‘Spain must be much more interesting than Liverpool,’ decided the 12-year-old Archer M. Huntington after buying a book on Spanish gypsies in the port city. The family of American railroad magnate Collis P. Huntington had just docked at the start of an 1882 European tour that would introduce Archer to the National Gallery and the Louvre. ‘I knew nothing about pictures,’ he later admitted, ‘but I knew instinctively that I was in a new world.’
It was the Hispanic world to which he was most attracted, and he hatched a plan to create a museum devoted to its study. His preparations were thorough; he learned Arabic as well as Spanish before setting off in 1892 on the first of three explorations of the Iberian Peninsula. He took a principled approach to art collecting: ‘To Spain I do not go as a plunderer,’ he vowed. ‘I will get my pictures outside [the country].’ By 1904 he had got enough to found the Hispanic Society of America, which opened its doors in Upper Manhattan four years later.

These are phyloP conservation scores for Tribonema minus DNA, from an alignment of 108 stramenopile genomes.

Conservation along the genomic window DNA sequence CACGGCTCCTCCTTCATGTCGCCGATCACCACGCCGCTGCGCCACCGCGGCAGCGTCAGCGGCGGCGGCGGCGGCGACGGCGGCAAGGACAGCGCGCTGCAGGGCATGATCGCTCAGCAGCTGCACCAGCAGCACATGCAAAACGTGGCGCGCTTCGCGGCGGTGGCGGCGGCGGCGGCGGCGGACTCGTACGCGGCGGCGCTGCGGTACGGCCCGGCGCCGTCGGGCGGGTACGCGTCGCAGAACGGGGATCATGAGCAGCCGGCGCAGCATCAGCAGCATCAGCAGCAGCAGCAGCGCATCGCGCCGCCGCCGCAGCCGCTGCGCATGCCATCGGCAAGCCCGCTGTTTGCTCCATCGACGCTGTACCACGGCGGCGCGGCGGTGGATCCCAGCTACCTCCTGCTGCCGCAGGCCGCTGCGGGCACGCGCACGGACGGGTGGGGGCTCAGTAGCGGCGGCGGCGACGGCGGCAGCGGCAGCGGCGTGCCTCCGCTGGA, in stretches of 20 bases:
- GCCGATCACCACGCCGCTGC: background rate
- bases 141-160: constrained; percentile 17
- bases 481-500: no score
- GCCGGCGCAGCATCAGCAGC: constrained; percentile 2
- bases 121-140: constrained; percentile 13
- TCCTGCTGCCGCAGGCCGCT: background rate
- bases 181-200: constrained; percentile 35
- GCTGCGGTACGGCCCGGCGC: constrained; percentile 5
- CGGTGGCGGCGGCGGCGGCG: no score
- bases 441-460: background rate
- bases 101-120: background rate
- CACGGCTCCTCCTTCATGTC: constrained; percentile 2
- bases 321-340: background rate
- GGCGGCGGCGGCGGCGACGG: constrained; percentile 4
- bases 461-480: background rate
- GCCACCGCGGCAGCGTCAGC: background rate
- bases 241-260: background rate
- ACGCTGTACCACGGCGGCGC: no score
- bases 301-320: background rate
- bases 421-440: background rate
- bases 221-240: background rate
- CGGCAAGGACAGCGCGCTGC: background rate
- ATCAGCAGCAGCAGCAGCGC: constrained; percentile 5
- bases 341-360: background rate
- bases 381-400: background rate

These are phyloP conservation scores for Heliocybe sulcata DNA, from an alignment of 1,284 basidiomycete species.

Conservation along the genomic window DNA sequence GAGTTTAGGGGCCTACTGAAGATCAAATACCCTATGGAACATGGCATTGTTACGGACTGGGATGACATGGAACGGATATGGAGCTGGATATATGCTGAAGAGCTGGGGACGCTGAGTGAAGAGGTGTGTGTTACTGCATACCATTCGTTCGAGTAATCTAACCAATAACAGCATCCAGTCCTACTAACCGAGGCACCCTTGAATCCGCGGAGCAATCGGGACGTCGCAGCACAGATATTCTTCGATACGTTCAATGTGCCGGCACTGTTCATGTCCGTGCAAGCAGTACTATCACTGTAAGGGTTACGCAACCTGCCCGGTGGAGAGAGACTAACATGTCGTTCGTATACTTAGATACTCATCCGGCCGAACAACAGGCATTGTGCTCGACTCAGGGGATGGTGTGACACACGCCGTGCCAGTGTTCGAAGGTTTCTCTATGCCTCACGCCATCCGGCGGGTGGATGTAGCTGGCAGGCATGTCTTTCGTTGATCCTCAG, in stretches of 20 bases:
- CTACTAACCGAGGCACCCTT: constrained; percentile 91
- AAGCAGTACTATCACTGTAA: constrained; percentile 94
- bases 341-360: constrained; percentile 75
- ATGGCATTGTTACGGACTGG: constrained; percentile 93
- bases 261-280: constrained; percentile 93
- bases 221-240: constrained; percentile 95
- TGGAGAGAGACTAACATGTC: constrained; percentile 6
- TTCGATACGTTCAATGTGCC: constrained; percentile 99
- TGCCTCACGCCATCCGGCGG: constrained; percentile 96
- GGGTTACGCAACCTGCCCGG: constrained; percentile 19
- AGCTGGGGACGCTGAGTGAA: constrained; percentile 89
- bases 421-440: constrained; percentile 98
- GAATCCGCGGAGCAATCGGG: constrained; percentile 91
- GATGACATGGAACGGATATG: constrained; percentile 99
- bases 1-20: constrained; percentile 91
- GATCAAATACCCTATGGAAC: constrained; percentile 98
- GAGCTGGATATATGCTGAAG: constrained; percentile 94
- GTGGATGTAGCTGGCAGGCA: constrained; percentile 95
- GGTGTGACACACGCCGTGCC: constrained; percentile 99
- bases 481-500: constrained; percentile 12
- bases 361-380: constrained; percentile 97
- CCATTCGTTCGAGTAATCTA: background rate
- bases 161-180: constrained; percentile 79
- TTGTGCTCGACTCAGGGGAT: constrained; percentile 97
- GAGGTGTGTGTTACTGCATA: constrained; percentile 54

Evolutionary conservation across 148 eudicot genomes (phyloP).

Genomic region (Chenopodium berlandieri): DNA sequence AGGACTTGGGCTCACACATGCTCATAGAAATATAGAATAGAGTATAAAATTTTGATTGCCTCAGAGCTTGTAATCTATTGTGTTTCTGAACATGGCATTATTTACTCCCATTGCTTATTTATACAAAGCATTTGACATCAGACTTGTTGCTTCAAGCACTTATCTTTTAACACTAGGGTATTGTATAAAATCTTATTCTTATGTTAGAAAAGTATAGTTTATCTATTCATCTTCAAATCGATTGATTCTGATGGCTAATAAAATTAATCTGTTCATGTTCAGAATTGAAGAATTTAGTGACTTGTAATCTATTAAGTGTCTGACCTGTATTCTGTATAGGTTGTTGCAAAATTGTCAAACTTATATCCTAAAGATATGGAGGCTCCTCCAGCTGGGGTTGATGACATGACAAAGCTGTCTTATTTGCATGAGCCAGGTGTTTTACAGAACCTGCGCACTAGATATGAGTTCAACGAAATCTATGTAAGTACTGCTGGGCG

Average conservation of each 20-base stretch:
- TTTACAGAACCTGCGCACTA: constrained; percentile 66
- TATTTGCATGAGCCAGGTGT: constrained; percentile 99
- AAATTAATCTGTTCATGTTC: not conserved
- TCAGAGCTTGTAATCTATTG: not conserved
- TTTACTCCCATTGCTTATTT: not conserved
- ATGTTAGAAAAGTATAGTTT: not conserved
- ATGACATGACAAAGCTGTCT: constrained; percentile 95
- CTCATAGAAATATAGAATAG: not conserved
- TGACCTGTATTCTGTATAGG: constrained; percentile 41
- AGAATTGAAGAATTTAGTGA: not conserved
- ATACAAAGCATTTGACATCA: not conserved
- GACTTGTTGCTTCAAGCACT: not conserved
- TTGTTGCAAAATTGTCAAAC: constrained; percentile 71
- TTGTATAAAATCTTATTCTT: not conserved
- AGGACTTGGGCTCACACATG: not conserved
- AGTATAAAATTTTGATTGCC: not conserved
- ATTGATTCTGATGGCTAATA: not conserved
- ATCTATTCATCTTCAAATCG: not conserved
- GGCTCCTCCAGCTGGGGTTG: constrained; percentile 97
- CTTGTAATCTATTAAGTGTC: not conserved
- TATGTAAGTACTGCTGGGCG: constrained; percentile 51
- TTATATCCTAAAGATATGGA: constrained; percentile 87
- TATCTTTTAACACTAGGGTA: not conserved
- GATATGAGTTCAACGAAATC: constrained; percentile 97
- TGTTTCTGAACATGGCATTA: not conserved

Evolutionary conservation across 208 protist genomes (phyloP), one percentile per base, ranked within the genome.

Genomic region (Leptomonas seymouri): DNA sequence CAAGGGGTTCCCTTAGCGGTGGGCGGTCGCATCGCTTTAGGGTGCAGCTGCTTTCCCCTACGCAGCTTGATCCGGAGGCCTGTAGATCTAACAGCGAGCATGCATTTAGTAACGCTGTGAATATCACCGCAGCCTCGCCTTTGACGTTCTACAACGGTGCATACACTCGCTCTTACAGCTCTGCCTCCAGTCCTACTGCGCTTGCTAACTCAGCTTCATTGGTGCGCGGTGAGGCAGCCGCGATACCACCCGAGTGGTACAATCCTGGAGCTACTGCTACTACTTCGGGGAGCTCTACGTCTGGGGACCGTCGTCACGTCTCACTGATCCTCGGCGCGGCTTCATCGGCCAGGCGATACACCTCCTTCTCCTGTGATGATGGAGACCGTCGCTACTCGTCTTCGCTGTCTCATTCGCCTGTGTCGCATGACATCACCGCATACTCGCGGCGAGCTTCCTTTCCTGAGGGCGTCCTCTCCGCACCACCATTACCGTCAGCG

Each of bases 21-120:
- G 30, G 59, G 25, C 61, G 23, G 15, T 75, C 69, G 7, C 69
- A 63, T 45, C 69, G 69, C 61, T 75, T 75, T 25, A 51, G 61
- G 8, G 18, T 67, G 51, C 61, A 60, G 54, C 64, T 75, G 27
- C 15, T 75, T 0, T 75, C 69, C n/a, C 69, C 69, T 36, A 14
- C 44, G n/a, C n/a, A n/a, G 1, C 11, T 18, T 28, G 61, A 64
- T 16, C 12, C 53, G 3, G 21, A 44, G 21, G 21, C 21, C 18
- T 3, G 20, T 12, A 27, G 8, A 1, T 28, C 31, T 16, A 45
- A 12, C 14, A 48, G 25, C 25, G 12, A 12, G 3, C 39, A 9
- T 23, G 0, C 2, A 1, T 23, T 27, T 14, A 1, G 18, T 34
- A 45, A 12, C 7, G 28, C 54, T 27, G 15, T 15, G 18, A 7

Given the British love of the Costa del Sol, we’re shamefully ignorant of Spanish culture, feeling more at home with French and Italian – an imbalance contemporary British philanthropist Jonathan Ruffer has helped to correct with the opening in 2021 of a Spanish Gallery in Bishop Auckland, whose castle boasts a collection of paintings by Zurbaran. Now the Royal Academy’s loan exhibition of treasures from the Hispanic Society Museum & Library is offering Brits a crash course in all things Hispanic, starting with geometric-patterned earthenware vessels decorated by the Bell Beaker people of the third millennium BC and ending with sun-drenched Valencia beach scenes painted by Joaquin Sorolla in the 1900s.
A mix of Celtic, Islamic, Jewish and Christian with Amerindian, African and Asian influences via the Manila-to-Acapulco trade route, Hispanic culture is the ultimate melting pot, but through it all runs a sense of Spanish pride.